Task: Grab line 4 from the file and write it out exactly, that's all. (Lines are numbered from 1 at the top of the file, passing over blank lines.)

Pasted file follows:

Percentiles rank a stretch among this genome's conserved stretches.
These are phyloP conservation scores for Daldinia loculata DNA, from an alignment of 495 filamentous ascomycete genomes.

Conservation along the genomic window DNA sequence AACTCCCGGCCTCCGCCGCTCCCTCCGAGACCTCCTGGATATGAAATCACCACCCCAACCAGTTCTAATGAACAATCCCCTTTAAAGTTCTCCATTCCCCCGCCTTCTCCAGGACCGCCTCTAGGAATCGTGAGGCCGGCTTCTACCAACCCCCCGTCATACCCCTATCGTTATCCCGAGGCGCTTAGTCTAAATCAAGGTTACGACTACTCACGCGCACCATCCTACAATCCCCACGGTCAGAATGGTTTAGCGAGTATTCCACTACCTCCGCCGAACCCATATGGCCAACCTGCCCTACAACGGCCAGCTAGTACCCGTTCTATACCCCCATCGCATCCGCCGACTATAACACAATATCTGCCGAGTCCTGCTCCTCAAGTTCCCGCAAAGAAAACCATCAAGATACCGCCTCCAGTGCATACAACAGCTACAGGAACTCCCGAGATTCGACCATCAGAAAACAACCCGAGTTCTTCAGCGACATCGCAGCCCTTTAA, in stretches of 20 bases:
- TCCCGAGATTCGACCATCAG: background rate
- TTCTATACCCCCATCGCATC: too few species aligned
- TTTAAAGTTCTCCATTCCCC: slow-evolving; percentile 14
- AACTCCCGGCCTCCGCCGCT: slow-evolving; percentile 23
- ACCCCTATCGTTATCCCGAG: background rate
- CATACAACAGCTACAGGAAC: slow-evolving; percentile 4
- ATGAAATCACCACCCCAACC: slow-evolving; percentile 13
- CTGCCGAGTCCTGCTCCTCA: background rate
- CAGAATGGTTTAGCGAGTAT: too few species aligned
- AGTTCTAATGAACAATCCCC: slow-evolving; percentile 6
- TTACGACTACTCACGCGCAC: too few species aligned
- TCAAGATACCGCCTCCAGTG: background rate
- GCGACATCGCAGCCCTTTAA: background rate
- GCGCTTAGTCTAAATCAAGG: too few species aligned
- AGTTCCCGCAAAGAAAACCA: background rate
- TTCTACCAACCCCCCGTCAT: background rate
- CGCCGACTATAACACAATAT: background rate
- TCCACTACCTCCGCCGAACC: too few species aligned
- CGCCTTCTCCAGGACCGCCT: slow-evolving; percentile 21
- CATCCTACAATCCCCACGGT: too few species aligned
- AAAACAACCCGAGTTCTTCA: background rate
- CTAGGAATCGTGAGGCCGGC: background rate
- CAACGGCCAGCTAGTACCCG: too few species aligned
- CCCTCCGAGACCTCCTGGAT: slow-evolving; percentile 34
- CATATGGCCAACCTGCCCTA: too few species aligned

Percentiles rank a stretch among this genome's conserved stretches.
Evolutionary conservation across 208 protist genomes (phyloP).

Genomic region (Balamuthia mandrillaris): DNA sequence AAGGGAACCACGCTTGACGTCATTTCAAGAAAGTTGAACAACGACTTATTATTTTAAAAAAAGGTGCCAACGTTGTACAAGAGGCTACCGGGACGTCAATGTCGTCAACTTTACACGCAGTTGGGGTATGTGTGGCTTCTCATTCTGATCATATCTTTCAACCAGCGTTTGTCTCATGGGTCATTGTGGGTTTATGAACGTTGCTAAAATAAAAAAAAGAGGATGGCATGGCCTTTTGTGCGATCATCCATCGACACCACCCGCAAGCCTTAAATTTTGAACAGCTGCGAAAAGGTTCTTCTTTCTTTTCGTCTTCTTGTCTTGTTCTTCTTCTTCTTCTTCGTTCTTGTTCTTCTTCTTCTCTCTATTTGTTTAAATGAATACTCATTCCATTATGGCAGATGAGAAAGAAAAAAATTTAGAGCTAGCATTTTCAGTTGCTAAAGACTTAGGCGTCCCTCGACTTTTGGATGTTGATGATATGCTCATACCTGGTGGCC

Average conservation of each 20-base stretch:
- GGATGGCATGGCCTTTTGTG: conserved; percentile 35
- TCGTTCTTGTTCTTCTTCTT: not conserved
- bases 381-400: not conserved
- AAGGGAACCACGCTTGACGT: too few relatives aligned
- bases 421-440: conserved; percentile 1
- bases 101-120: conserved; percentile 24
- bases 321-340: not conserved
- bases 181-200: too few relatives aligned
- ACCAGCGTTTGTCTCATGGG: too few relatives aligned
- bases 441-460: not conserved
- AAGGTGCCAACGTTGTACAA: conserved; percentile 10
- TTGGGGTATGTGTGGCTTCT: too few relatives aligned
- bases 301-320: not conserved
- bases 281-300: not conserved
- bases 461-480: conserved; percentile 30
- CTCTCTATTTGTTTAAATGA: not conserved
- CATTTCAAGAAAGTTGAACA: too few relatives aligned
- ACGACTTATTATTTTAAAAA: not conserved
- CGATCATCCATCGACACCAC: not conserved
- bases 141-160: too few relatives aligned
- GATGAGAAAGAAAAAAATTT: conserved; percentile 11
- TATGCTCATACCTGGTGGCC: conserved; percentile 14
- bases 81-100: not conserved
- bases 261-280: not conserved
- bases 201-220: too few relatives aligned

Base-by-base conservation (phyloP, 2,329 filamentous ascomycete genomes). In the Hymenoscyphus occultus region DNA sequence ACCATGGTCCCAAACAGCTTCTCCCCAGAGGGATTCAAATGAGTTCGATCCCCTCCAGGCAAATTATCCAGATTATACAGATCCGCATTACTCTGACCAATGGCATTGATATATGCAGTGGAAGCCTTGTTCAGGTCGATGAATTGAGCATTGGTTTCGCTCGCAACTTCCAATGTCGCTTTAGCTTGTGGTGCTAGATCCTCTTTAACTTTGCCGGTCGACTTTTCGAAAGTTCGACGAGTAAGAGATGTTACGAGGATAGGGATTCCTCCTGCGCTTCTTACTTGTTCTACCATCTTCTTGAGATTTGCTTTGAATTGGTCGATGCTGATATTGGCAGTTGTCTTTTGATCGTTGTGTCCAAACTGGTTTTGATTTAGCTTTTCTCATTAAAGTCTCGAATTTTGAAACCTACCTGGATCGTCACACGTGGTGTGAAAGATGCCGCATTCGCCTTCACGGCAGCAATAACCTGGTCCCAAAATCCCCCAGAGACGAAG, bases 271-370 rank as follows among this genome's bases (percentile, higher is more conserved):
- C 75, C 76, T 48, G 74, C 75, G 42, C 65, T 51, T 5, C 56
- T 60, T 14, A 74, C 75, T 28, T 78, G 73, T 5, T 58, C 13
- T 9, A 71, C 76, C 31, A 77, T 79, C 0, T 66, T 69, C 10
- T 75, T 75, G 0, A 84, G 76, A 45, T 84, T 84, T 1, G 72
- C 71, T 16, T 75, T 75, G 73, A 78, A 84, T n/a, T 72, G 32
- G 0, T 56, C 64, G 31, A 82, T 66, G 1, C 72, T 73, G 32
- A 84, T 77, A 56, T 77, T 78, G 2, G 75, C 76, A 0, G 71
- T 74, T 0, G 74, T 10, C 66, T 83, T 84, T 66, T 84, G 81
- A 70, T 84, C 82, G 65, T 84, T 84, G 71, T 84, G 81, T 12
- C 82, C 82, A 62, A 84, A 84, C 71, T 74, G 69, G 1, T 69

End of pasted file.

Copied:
- TCCCGAGATTCGACCATCAG: background rate